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A New Era for Conservation: Review of Climate Change Adaptation Literature

Patty Glick, Bruce Stein, and Amanda Staudt
Created: 3/11/2009 - Updated: 8/08/2018

Abstract

Natural resource managers and conservationists are coming to grips with the fact that rapid global warming and associated climate changes are already having a considerable impact on the world’s ecological systems. More and larger shifts are expected, even in the best-case scenarios for greenhouse gas emissions reductions and future warming. These climate changes are ushering in a fundamental shift in natural resource management and conservation, to help natural systems withstand and adapt to new climate conditions. This literature review summarizes recent science on climate change adaptation in the context of natural resource management and fish and wildlife conservation. The review was prepared as a background contribution to the Adaptation 2009 conference being held February 2009 in Washington, DC, under the auspices of the National Council on Science and the Environment (NCSE) and National Wildlife Federation (NWF). The review starts with an overview of the concept of climate change adaptation, including overarching principles and barriers experienced to date in adaptation planning and implementation. We then provide specific examples of adaptation strategies for four broad habitat types: (1) forests; (2) grasslands and shrublands; (3) freshwater systems; and (4) coasts and estuaries.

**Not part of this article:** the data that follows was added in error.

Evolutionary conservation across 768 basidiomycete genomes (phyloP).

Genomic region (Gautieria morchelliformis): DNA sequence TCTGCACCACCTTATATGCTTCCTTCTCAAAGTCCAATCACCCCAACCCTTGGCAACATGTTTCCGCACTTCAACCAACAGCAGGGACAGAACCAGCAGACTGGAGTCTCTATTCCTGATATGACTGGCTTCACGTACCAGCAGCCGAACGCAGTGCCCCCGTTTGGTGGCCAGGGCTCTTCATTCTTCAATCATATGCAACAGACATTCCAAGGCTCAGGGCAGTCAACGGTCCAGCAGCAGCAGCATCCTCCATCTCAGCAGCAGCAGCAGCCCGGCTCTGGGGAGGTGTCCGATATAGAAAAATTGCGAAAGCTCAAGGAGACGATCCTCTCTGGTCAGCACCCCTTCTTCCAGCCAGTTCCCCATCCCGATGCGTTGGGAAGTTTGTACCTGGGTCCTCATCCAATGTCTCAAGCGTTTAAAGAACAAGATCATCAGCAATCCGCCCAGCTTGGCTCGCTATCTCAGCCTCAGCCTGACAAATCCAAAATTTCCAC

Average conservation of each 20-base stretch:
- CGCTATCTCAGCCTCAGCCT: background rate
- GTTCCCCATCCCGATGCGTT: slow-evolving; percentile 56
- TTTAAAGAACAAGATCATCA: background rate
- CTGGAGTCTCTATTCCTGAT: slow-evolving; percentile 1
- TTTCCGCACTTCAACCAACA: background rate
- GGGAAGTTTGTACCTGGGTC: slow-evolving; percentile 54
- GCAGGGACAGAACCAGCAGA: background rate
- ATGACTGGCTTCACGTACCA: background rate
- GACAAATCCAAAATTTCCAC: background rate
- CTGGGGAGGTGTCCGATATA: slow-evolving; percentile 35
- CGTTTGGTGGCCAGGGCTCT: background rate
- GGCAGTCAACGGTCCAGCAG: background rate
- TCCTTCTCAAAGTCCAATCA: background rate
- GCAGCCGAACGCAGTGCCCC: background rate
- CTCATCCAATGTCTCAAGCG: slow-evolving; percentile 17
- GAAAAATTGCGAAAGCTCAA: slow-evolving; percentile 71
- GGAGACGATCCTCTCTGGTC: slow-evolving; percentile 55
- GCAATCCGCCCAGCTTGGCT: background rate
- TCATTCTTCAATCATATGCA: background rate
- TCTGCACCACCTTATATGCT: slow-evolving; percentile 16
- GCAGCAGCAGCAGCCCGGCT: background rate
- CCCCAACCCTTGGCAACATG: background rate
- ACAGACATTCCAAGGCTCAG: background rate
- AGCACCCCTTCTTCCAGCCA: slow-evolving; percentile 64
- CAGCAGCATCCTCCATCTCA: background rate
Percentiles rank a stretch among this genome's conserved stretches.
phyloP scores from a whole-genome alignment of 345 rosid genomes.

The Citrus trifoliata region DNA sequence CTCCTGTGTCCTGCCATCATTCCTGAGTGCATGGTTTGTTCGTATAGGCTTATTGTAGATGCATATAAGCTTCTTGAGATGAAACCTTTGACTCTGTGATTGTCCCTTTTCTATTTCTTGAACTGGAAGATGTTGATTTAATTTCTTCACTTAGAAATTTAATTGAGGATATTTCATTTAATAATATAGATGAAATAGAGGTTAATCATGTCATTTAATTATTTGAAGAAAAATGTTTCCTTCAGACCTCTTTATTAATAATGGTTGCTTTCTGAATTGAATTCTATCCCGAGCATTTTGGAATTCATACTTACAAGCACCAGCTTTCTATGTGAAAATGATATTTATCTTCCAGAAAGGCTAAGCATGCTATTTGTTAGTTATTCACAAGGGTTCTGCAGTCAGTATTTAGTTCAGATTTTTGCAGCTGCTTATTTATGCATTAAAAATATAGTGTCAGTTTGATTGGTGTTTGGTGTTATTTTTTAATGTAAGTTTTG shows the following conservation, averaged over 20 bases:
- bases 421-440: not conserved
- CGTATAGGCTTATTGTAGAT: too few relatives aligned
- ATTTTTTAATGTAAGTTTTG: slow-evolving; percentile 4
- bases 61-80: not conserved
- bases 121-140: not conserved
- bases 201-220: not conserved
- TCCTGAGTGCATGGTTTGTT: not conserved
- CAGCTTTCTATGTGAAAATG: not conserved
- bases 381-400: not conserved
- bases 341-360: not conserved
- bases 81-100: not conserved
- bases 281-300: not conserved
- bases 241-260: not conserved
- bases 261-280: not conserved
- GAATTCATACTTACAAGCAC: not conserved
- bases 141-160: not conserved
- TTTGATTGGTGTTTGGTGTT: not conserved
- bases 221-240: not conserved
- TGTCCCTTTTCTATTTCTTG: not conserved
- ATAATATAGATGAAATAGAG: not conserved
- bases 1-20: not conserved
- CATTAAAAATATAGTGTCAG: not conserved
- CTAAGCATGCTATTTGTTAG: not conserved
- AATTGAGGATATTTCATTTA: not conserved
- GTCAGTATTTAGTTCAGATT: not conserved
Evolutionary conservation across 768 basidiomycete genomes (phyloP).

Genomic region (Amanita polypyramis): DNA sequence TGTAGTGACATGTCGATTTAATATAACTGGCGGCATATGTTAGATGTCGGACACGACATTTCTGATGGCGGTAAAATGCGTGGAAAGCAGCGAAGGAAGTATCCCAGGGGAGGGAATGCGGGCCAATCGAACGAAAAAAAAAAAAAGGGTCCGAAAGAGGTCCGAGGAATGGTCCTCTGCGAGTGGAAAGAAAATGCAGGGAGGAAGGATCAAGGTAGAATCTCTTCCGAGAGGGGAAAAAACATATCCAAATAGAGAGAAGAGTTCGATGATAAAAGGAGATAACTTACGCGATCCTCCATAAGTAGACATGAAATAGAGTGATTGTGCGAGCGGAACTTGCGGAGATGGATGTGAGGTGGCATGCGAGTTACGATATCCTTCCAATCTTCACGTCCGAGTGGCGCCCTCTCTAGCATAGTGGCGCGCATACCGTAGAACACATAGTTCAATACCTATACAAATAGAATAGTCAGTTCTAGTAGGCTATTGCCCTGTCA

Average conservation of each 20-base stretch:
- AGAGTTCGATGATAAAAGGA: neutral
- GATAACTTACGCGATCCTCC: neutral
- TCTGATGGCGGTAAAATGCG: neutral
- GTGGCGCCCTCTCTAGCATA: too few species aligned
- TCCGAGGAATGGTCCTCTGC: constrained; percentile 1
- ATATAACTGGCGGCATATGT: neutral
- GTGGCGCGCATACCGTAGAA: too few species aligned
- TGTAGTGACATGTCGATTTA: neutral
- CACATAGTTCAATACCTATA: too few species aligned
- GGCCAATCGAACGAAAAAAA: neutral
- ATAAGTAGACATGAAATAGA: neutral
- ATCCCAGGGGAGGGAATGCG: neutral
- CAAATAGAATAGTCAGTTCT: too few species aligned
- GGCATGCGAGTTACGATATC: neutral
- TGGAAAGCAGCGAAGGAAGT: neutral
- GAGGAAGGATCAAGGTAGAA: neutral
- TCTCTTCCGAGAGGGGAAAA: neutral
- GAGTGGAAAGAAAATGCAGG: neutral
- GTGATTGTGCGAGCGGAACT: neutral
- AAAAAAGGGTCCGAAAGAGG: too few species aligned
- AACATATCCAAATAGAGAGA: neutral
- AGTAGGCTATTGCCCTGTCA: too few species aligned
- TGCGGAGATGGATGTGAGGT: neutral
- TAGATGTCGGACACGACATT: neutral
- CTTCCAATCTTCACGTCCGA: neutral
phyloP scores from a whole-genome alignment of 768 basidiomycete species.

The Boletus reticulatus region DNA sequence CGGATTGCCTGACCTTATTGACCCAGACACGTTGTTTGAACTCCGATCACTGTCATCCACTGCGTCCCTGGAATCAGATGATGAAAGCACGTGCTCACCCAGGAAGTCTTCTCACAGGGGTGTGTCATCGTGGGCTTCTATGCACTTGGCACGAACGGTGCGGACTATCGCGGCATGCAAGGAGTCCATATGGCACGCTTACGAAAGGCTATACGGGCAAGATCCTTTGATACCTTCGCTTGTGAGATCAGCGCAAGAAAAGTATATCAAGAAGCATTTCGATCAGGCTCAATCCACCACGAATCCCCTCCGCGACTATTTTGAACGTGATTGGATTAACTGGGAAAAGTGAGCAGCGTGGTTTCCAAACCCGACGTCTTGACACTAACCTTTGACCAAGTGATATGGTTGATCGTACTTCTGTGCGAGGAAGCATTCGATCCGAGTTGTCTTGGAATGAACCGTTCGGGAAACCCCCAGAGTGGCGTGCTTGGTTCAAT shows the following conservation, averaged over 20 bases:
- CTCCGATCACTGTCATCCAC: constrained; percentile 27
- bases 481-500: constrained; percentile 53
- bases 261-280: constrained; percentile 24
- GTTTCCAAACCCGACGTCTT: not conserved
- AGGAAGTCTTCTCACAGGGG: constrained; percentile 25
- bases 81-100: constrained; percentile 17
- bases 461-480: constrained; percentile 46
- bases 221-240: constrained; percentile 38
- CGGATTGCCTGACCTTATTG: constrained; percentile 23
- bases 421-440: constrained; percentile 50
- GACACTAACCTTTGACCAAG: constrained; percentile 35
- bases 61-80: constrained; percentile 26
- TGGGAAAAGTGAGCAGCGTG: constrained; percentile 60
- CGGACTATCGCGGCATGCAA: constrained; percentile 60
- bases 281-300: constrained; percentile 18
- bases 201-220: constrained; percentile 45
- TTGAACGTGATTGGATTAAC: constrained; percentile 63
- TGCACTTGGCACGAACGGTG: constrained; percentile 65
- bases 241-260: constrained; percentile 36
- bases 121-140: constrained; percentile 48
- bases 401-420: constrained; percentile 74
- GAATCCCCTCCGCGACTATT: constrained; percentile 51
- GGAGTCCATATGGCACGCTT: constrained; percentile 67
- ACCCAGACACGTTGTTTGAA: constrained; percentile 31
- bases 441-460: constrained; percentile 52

Published On

Thursday, March 12, 2009

Keywords

Scale: 
Multilateral / Transboundary
Sector Addressed: 
Conservation / Restoration
Target Climate Changes and Impacts: 
Biodiversity
Species of concern
Type of Adaptation Action/Strategy: 
Natural Resource Management / Conservation
Enhance migration corridors and other connectivity measures
Create new refugia / Increase size and amount of protected areas
Capacity Building
Conduct vulnerability assessments and studies
Taxonomic Focus: 
Mammals
Birds
Plants
Fishes